While there is already an awful lot of text in the world, more and more is being produced everyday, usually in electronic form, and usually published on the internet. Given that we could never read all this text we rely on search engines, such as Google, to help us pinpoint useful or interesting documents. These search engines rely on two main things to find the documents we are interested in, the text and the links between the documents, but what if we could tell them what some of the text actually means?
HTML specification (which is a work in progress usually referred to as HTML5) web pages can contain semantic information encoded as HTML Microdata. I'm not going to go into the details of how this works as there is already a number of great descriptions available, including this one.
HTML5 Microdata is, in essence, a way of embedding semantic information in a web page, but it doesn't tell a human or a machine what any of the information means, especially as different people could embed the same information using different identifiers or in different ways. What is needed is a common vocabulary that can be used to embed information about common concepts, and currently many of the major search engines have settled on using schema.org as the common vocabulary.
When I first heard about schema.org, back in 2011, I thought it was a great idea, and wrote some code that could be used to embed the output of a GATE application within a HTML page as microdata. Unfortunately the approach I adopted was, to put it bluntly, hacky. So while I had proved it was possible the code was left to rot in a dark corner of my SVN repository.
I was recently reminded of HTML5 microdata and schema.org in particular when one of my colleges tweeted a link to this interesting article. In response I was daft enough to admit that I had some code that would allow people to automatically embed the relevant microdata into existing web pages. It wasn't long before I'd had a number of people making it clear that they would be interested in me finishing and releasing the code.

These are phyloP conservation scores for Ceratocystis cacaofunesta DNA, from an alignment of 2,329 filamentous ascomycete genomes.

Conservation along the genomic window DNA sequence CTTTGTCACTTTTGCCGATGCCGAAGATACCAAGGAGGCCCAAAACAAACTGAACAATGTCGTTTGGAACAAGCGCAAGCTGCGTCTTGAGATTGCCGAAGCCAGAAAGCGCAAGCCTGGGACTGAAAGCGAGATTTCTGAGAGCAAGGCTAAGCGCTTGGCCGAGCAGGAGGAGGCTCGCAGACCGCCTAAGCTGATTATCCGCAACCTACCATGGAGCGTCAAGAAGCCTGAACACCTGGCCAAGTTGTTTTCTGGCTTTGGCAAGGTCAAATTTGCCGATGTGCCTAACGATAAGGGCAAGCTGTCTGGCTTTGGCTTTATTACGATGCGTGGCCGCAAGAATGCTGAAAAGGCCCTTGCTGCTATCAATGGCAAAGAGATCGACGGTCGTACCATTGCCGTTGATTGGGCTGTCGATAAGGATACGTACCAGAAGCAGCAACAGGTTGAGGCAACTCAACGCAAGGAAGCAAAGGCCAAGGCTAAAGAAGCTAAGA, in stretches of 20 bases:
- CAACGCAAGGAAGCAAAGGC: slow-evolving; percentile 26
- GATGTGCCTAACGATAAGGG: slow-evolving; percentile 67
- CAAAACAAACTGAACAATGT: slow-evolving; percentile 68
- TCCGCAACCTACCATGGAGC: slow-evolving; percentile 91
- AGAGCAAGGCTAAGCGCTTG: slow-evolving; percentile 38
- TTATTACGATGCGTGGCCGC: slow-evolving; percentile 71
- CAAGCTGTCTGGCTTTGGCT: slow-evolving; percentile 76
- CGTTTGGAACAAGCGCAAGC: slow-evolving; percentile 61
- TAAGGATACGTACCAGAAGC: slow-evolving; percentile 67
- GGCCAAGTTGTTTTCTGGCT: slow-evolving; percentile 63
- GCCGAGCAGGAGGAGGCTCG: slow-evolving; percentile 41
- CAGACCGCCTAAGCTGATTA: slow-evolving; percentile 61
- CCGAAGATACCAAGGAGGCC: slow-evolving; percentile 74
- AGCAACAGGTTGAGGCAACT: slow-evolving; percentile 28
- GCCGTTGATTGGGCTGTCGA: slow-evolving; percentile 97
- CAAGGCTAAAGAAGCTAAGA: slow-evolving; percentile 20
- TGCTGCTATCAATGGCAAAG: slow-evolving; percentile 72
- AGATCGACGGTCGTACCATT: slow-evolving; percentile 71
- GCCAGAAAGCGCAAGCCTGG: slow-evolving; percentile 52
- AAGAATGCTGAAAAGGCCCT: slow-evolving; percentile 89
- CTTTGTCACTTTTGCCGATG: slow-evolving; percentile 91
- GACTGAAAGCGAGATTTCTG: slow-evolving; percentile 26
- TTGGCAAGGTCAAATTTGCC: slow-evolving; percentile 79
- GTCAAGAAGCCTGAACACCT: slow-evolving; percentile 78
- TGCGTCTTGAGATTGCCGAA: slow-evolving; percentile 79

I'm currently in a hotel in London as I'm due to teach a two day GATE course starting tomorrow (if you want to learn all about GATE then you might be interested in our week long course to be held in Sheffield in June) and rather than watching TV or having a drink in the bar I thought I'd make a start on tidying up the code I started on almost three years ago.
Before we go any further I should point out that while the code works the current interface isn't the most user friendly. As such I've not added this to the main GATE distribution as yet. I'm hopping that any of you who give it a try can leave me feedback so I can finish cleaning things up and integrate it properly. Having said that here is what I have so far...
I find that worked examples usually help convey my ideas better than prose so, lets start with a simple HTML page: